I love cheese. I suppose it’s a weakness of mine (if it weren’t for cheese I’d probably have the body of an Olympic swimmer), but when something tastes so creamy, delicious and interesting, how can it be a bad?
Growing up in England, I was rather spoiled when it came to cheese. Not only were there all those excellent British cheeses (Cheddar, Stilton, Blue Wensleydale, etc), but the great cheeses of France were easily available too.
What I found during my travels around this continent is that although people ate a lot of queso / queijo (Spanish / Portuguese) in empanadas, sandwiches, joelhos, arepas, etc, the type of cheese was rarely highlighted. It was just generic ‘cheese’. I’m sure more knowledgeable readers can tell me about all the fantastic South American cheeses that I’ve missed out on, but in my experience, cheese was mostly used as a tasty though unsophisticated filling alongside jamon / presunto (ham), rather than eaten for its own sake.
That being said, I’m happy to be able to report that Brazil has several excellent cheeses. My two favourites are both from the state of Minas Gerais.
This was the first cheese I was introduced to in Brazil and I’ll admit that I wasn’t immediately convinced. Frescal (a word connected to fresco – “fresh”) is well named – the process of changing it from milk to cheese takes just 4-10 days and the result is a very fresh, clean tasting cheese. The flavour is subtle and at first I didn’t really ‘get’ it – I thought it was entirely tasteless. Nowadays I’d say that a good Frescal can hold its own against against any similar style European cheese.
The texture is soft, slightly springy and creamy. It goes deliciously well in a crusty pão francês for breakfast and is also a popular party snack, cut into cubes and drizzled with olive oil.
Queijo Minas comes in 2 other varieties and sadly for me, I only recently realised how different they are. Minas Padrão (Standard Minas) is a rather boring, rubbery cheese that reminds me of that cheap mozzarella you get in blocks. Minas Curado (Cured Minas) on the other hand is a very different animal.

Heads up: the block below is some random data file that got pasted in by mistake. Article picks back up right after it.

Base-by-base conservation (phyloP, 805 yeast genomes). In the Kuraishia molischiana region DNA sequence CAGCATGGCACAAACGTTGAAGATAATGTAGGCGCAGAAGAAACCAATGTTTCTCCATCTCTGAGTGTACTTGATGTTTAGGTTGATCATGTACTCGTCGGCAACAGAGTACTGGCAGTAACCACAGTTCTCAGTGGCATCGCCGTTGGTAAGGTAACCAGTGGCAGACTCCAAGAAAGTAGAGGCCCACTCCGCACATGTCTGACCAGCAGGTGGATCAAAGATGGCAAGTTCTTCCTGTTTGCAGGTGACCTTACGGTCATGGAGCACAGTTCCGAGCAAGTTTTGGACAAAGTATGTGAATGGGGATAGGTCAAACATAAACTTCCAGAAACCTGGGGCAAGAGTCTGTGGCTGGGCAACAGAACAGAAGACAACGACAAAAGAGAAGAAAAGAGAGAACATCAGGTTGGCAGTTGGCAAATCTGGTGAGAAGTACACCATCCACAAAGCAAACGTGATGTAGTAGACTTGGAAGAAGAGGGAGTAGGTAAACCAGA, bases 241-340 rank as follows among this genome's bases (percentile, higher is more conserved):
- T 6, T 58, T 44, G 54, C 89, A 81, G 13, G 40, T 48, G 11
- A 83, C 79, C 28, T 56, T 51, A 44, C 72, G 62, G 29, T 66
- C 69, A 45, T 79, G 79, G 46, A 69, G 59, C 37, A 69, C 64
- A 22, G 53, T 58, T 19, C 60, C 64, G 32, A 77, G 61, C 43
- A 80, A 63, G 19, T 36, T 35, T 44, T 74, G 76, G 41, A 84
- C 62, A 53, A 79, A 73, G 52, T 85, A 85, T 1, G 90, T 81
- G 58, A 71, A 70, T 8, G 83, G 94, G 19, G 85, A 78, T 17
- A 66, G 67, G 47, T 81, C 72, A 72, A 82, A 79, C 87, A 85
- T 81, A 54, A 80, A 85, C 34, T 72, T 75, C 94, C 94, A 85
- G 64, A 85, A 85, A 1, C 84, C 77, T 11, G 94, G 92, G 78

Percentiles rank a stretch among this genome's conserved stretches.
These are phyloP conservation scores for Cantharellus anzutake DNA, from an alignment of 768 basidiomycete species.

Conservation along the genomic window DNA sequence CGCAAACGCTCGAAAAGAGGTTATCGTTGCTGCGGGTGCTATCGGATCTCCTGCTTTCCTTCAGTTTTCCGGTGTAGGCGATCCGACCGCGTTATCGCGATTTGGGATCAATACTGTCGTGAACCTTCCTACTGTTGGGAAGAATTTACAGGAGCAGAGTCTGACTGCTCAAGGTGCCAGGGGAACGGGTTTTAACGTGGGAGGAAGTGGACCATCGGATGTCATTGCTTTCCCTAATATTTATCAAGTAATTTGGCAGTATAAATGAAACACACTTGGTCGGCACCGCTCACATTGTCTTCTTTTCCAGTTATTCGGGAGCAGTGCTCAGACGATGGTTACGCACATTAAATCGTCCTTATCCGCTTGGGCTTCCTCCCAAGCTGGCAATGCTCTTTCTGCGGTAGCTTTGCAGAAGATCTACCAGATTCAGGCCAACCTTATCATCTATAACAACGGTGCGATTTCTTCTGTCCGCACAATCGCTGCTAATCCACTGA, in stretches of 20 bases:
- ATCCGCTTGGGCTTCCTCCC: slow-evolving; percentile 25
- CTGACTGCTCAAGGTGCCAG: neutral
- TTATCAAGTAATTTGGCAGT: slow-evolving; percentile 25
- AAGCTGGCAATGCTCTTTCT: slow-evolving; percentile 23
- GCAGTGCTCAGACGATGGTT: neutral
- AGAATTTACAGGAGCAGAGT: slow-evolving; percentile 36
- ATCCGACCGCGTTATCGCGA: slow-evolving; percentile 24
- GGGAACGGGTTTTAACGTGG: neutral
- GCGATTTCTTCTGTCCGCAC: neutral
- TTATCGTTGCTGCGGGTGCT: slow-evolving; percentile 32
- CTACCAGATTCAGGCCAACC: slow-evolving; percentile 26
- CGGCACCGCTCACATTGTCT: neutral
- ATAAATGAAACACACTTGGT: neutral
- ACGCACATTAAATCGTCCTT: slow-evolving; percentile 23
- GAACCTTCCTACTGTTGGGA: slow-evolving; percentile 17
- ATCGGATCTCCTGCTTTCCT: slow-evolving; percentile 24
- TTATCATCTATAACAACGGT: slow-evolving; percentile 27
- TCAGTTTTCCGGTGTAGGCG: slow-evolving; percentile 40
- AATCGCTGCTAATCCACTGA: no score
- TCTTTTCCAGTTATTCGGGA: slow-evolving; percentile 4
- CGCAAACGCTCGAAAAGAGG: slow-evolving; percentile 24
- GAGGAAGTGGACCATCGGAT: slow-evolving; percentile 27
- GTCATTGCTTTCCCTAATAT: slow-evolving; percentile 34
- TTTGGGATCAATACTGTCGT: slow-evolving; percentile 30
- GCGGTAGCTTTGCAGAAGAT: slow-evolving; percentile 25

After following a similar production process to Frescal, this cheese is washed and salted and then stored for several weeks. This allows the cheese to develop a richer, slightly sour flavour. A rind forms on the outer surface and the inner cheese becomes firmer and creamier.
If I had a cheese shop (something I’ve dreamed about for years), I would proudly sell both Frescal and Curado alongside the great European cheeses.
The best/worst thing about these delicious cheeses from Minas is that I haven’t even tasted the really good ones yet! There is a law in Brazil that bans the export of unpasteurised cheeses across state lines, meaning that if you want to taste queijo de leite cru (cheese from raw milk), you have to go to Minas itself.
“Legalize-já” (Legalise it now!) is a phrase more commonly associated with the legalise marijuana campaign, but independent cheese makers have been using it to protest at this law which seems to favour large, industrial production techniques and restricts the sale and production of one of Brazil’s culinary treasures.
There has even been a film made about the cheese makers of Minas and their plight. Take a look at this clip – even if you don’t speak Portuguese, it’s worth it for the awesome shots of hands squidging into raw cheese at the beginning!:
That film came out a few years ago and, as far as I know, the law is still in place which seems rather sad. However, as the phrase goes, “If the mountain won’t come to Muhammad…” (I’ll be making a cheese pilgrimage soon!).
I am told that the law has been changed regarding the export of cheeses made from raw milk! …I still want to go on my cheese pilgrimage though…